I totally understand this.

    I’ve dialed up on some things this year:

    1. Grind my own flour. This is awesome. Corn is about the only thing that’s annoying, and only because it’s slow and can overheat my mill. But I get tons of compliments.

    2. Trying to preserve produce from the garden and u-pick farms. Lots and lots of tedious prep work. Our brand-new (in 2015) chest freezer is already 90% full (yikes!) from meat, stock, and some produce. The dehydrator I bought has been my saving grace. It doesn’t work for everything, but the things it’s excellent for are truly awesome (dried strawberries, cherries, zucchini chips; haven’t tried cooking with dry green beans yet but they should work nicely in winter soups and one-pots).

    3. Tripled the size of our garden. For the mental health benefit alone this is worth it (to me).

    I’ve also dialed back:

    1. Homemade chips (other than dehydrator ones) and crackers are incredible but way too time-consuming to do regularly. The only homemade snack food I make is granola because it’s 15 minutes and done.

    2. Trying to avoid all paper towel use. Draining pan-fried food or wiping a cast-iron skillet clean with a cloth towel? Good luck getting all the grease out in the wash. I actually like using cloth towels for cleaning rags, but for oily stuff I still use paper towels and then throw them in the compost (even though they’ll take forever to degrade, they will degrade).

    3. A/C use. We don’t use it willy-nilly, but if it’s 85F and muggy in the house and it will be hot for another day? You bet I’m turning the AC on. We tried zero AC last year and while we survived just fine, it’s worth it to us to use it on the worst days.

    Probably more dial up and dial back things I can’t think of right now.

    FWIW I grind my own beans because I actually like the little ritual. To be honest, while I can taste the difference between cheap coffee and expensive, even the cheap is quite drinkable when brewed in an AeroPress at sub-boiling (I use 190F) and not a drip machine. I buy the cheapest fair-trade I can find, which Costco has at around $6/lb. Most of what makes “bad” coffee bad is the brewing method (especially drip machines into a bottom-heated carafe).

    • frugalparagon says :

      Drip coffee–blech. Maybe part of why I can stand my ground coffee is that’s cold-brewed, not drip.

      Sometimes I wonder if there’s ANYTHING you don’t do, so it’s interesting to see that there are! We have actually been using more paper towels lately because we keep microwaving bacon, but I hear you can also use cut-up paper bags of the sort flour comes in. (I know you don’t buy flour, but maybe the wheat comes in those bags?) I actually DO use an old dish towel to dry my cast iron skillet, but if it’s very greasy, I put a teeny tiny bit of soap in it. (My Granny must be rolling over in her grave.)

      Our new house has a swamp cooler, so while it’s not as satisfying at AC, at least it’s pretty guilt-free. I’m with you on AC. When we lived in the humid East, I couldn’t stand a muggy interior.

  6. Mrs SSC says :

    Chore inflation is a great term… I think in a twisted way I want to retire early to do more chores! With two kids, over an hour in the car commuting, and ten hours at the office, I currently have no problem paying for some conveniences like pre made, pre sliced bread. But I miss having time to make bread, or fresh pasta. When we first started trying to be more frugal we tried to do a lot of these chores ourselves… Then realized saving a dollar here and there was wearing us out…. But we look forward to doing more of this work ourselves when we retire!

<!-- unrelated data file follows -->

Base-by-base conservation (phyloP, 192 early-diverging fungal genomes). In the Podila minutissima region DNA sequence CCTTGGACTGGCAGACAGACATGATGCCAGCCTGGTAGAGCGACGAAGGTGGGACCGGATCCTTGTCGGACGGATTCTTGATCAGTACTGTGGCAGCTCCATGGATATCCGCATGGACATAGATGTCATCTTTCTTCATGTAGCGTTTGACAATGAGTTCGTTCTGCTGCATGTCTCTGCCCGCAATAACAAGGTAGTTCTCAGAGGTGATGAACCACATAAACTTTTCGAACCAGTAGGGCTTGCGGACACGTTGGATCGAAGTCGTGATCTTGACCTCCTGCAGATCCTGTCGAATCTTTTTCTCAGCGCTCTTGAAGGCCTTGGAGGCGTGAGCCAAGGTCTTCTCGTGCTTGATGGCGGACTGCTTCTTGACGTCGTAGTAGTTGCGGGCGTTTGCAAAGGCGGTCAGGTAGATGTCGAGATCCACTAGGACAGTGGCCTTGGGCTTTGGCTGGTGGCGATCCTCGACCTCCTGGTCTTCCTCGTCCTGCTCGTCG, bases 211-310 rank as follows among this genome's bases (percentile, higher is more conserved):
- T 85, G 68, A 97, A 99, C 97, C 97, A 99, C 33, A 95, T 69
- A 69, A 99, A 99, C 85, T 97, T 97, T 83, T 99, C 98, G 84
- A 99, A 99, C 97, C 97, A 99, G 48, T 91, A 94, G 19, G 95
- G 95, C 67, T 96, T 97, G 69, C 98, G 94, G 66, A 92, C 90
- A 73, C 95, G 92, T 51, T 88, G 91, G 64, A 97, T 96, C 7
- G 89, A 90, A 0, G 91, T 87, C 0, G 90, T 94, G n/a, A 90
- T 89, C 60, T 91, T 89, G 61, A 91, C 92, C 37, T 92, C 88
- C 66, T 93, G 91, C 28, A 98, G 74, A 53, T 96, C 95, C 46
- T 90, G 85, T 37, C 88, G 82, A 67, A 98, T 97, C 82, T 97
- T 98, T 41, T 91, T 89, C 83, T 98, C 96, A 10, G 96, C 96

• frugalparagon says :

      YIKES that’s a tough day! I work just part-time now, but I do think that when the kids get a little older, I might be able to do more. Make sure to figure how much you can save when you’re not working when you calculate that RE date :-).

  7. seattlegirluw says :

    My husband and I both have health problems, so lifestyle inflation is always a battle. I don’t want to take up my limited energy, and I don’t want him hurting something (pretty much all of his joints are a problem at the moment) trying to save a couple of bucks. So I do trade-offs the best I can.

    Yesterday, it was paying someone $15 to retip his pool cue or buying a kit and doing it ourselves for like $5. I sure as hell wasn’t going to do it because I hate working with super glue. It never ends well for me. And my husband has severe eczema, so he shouldn’t be around those chemicals. In that case, I’ll pay $10 more for someone else to do it — and do it right.

    You’ve probably already looked into this, but electric coffee grinders are apparently not a big deal. They’re handheld, so you could even do it while watching a pot on the stove. My husband got one — to grind something else, since we don’t drink coffee — and he loved the ease. It cost $30 on Amazon. Just a thought.

    • frugalparagon says :

      I think it’s important to know your limitations and your skill sets! The Frugalwoods folks often mention how grateful they are to have enough good health to DIY so many things (changing a tire, for instance, which takes a lot of upper body strength).

      Nope, I have not researched coffee grinders even a little bit. Got other stuff going on and it hasn’t even made it on the radar screen. I admit I sometimes get caught up in researching things I’m not serious about buying, but I try reeeeally hard not to. I have only so much intellectual energy!

  8. Mrs. Frugalwoods says :

    This is such a great perspective and one that’s really reassuring to me as a momma-to-be! I feel like there are a million ways my time could be used to create more stuff from scratch (like laundry detergent, etc), but I’m not willing to do it. I definitely pay the “convenience tax” every now and then to save myself some time. I totally agree with the idea of spending time on the things you want to and not on the rest–works just the same with spending. I still want to buy you a coffee grinder though–or maybe I’ll just send you mine after we have Babywoods ;).

    • frugalparagon says :

      Oh my goodness, modern motherhood is like the world’s longest to-do list, except everybody has a different list, and everybody thinks that their list is the best and you should do it, too.

      I’m just trying to live by these rules: Don’t judge other people by my own standards. Don’t judge myself by the standards of others. Doesn’t mean I don’t LEARN FROM or get inspired by other people, I just don’t compare myself to them. (!ell, I try not to, anyway.)

      After baby arrives is no time to be making compromises on the coffee front. Just let something else go by the wayside instead :-).